IMG_2169 (2)
Randolph Soldiers’ Monument (Norfolk County)

RandolphLocation: In front of Stetson Hall, 6 South Main Street, Randolph
Coordinates: 42°09’44.1″N 71°02’28.7″W
Date dedicated: October 21, 1911
Architect/sculptor/manufacturer: Frederick Kohlhagen (sculptor), Gorham Manufacturing Co. (casting), J. N. White & Sons of Quincy (pedestal)

“The Skirmisher,” was sculpted by Frederick Kohlhagen (1842-1927) (another copy can be found in Whitman). Kohlhagen was a sculptor from Germany who emigrated to New York in 1881 and soon settled in Providence, Rhode Island. In 1885, he was commissioned by the monument committee of the 10th Pennsylvania Reserves to design a sculpture to top their regimental monument at Gettysburg. Kohlhagen depicted a soldier on the skirmish line, advancing independently. The design is animated, lifelike, and extraordinarily detailed. It is an exceptional work and quite different from most rigidly posed Civil War monuments.

Kohlhagen’s design was cast by the Gorham Manufacturing Company. Already famous for their production of fine silver and gold tableware, Gorham Manufacturing was looking to get into the monument business. Kohlhagen’s “The Skirmisher” was the first bronze statue they produced. Eventually, it was recast numerous times for monuments in other states. The second version of the monument was placed in Roger Williams Park in Providence in 1898. The Whitman and Randolph statues are the only versions in Massachusetts.

The memorial was restored in 2011 and is in excellent condition. It was rededicated with ceremonies in November 2011, one hundred years after it’s original dedication–almost to the day.

“The Skirmisher” by Kohlhagen

Randolph men served in many different regiments during the war, but the first (and largest) group of Randolph men to volunteer for service were the members of the “Randolph Light Infantry”, a pre-war militia organization formed in 1855. These 80 men became Company D of the 4th Massachusetts Infantry. The regiment served a term of 90 days in Virginia. Half of the regiment took part in the Battle of Big Bethel on June 10, 1861. The 4th Massachusetts was reactivated in August 1862 for a term of nine months. Again the Randolph Light Infantry answered the call with about 80 Randolph men again forming Company D. During this term, the regiment served in Louisiana as part of the operations to take Port Hudson, one of the two remaining Confederate strongholds on the Mississippi River at the time. The 4th Massachusetts saw heavy combat in two unsuccessful assaults on the impregnable fortifications of Port Hudson. The Confederates eventually surrendered when the other stronghold, Vicksburg, was taken by forces commanded by Gen. Ulysses Grant.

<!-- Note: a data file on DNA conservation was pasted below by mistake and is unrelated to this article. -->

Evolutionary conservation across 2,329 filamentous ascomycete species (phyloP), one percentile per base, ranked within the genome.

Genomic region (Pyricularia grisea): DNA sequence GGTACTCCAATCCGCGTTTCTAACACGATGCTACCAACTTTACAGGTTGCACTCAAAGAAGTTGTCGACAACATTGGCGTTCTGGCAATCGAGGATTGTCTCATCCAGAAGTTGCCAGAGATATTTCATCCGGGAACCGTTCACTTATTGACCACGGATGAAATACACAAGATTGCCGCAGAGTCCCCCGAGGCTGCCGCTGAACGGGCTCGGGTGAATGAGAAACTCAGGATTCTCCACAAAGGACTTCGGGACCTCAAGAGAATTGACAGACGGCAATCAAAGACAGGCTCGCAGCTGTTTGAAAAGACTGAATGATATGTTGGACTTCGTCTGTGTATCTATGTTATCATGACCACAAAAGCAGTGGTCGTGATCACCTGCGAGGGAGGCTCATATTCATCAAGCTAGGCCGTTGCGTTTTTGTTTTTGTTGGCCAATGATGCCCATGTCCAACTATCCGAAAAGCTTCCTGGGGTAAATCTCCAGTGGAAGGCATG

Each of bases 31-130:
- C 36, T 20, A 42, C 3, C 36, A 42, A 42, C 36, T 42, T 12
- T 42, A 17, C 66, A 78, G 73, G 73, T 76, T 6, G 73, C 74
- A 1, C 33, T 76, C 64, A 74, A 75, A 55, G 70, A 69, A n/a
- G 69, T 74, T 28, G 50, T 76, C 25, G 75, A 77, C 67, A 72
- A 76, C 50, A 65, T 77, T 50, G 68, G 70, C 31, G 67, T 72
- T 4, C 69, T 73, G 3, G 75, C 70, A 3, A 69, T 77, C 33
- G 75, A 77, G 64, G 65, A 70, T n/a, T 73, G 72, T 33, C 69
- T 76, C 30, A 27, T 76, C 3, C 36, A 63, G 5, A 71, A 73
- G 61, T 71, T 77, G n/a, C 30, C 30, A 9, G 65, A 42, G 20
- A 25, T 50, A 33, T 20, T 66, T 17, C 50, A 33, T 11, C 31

At the start of the war and during its 90-day term, the Randolph Light Infantry was commanded by Captain Horace Niles, a 28 year-old bootmaker. After his first term in service, he signed up with the 35th Massachusetts Infantry, a three-years regiment, along with about 45 other Randolph men. He became captain of Company E of that regiment. The 35th Massachusetts was rushed to the front during the Confederate advance into Maryland. They arrived with little training and exhausted after long days of marching just in time to be heavily engaged during the Battle of Antietam on September 17, 1862. Their casualties were high. Capt. Niles was mortally wounded while the regiment took part in a stand against a large Confederate assault which threatened to overwhelm the Union left flank just before sunset. He died 10 days later in a field hospital on the Geeting Farm near the battlefield. He was buried in Randolph.

Click to enlarge images:

2 thoughts on “Randolph

  1. Angel Lectern (life size bronze) by Frederick Kohlhagen and of Gorham Manufacturing Company was sold in about the late 1970’s by the All Angels Church when their West 79th street location in New York City was sold off but keeping remaining city real estate. I -Richard Van Nesse of POBox 401,Morris,Connecticut. 06763 was the buyer. Described as “The World’s Largest Bronze Angel Lectern” it was an example of Frederick Kohlhagen’s mastery in important sculpture. The removable lectern itself is well articulated brass. The figure of the Angel has its arms held up high with the lectern seemingly held with the hands of the Angel. Beautiful articulated “Angel’s Wings”and robes help complete the overall beatific imagery. The Angel Lectern “stands upon” a well designed brass support. Standing about 6-7 feet tall it provides commanding presence.

Leave a Reply